Understanding Shutter Delay in Digital Cameras

Understanding Shutter Delay in Digital CamerasWhen using a digital camera to take action photos you will notice that there is a delay between the time you press the shutter button to the time the camera actually takes the photo. In most cases this delay is small enough and not noticeable but when taking action photos, when trying to capture an event that just happened or when trying to capture a moving object this delay can result in a photo that just missed the action. In this article you will better understand what causes the shutter delay and how you can overcome it.

A shutter delay is defined as the time gap between pressing the shutter button to the camera actually capturing the photo. There is no shutter delay in film cameras as in these cameras the shutter button is virtually connected to the shutter itself and holding down the button results in the camera taking a photo immediately. In digital cameras the shutter button is connected to a built-in micro computer and holding down the shutter button initiates a series of events that result in capturing a photo.

When you press the shutter button the camera goes through a series of setup events in order to get all its electronics ready. Only when these events are finished can the camera capture the photo. The time it takes for the camera to complete these events can vary but is usually around one second or so. When taking subsequent photos there is an addition delay as a result of the camera compressing the photo and writing it to the slow flash memory.

Although a circa one second delay does not seem long it can make the difference between capturing an action photo to missing it. Some cameras will also initiate a focus process when the shutter button is held down and will only take the photo when the focus is completed. This can add even more delay.

Although it is impossible to remove the shutter delay in your camera there are few practices that can help avoiding its results. For example many cameras include a burst mode. In burst mode the camera shoots a fast series of photos for as long as the shutter button is held down or until the camera’s memory is full. In this mode the camera writes the photos to a temporary memory which is very fast but small. When the shutter button is released or the memory is full the camera starts the slow process of writing the photos to the flash memory.

Using the burst mode you can shoot fast photos of an action event and then choose the one that best captured the events. The speed and the amount of photos that the burst mode supports vary between cameras. Some high end cameras can take as much as ten photos over the course of one second.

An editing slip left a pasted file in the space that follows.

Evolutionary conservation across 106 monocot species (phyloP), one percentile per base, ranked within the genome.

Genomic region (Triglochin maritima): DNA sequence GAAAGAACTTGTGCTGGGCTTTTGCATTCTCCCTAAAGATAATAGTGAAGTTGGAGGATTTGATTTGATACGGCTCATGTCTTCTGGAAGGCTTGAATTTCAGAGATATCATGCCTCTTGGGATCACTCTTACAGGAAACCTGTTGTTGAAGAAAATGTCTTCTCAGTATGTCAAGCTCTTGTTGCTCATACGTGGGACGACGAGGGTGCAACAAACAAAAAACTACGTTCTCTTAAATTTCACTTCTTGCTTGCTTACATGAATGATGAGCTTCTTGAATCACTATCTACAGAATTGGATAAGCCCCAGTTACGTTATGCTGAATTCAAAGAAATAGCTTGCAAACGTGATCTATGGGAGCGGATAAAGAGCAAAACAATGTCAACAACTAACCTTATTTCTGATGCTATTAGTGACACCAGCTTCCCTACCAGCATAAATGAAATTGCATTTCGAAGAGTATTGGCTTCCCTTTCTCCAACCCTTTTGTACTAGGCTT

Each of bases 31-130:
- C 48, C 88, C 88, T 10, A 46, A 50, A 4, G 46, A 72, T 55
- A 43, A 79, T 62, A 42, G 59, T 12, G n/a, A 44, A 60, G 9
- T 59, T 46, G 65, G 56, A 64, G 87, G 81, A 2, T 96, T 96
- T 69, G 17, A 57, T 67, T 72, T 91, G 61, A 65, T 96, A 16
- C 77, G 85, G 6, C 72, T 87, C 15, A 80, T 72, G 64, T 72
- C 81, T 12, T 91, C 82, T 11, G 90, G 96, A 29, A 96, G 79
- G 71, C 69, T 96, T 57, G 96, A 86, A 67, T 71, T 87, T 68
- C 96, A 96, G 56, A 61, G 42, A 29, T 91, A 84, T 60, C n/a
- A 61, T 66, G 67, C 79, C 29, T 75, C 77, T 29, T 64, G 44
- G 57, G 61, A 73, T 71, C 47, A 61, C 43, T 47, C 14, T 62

Another delay that is a result of the digital camera technology is the Initial Delay. Most cameras will enter into a standby mode if not used for a certain amount of time. This time can vary but it’s usually in the few minutes range. When the camera goes into standby mode it turns off most of its electronics in order to save power. Usually pressing the shutter button will restart the camera but such a restart process is long and can take a few seconds. The result is a longer delay when taking a photo after the camera was idle for some time. In order to avoid this you would have to make sure that your camera is turned on and does not go into standby mode when taking action photos. Some cameras allow you to disable the automatic standby feature through a menu option. If your camera does not allow that you can keep it on by pressing the shutter button half way down every now and then. The downside of leaving the camera on all the time is wasting battery power. In order to maximize battery life in such scenarios you can disable the camera’s LCD screen which consumes a lot of energy and use the view finder instead.

Another way to minimize the shutter delay is to avoid the automatic focus process which usually starts when the shutter button is held down. One way to do that is to hold the shutter button half way down. In most cameras the result will be a one time focus process and then a focus lock. The camera will stay in focus and when the shutter is fully pressed it will take a photo without re-focusing. Another option is to put the camera in manual focus.

It takes practice to get to know your camera and to get a feeling of the delays it introduces. Although there is no way to completely get rid of the delays you can master overcoming them by practicing taking action photos. New high end professional cameras have a very short delay and as the electronics improve cameras will eliminate the shutter delay altogether.

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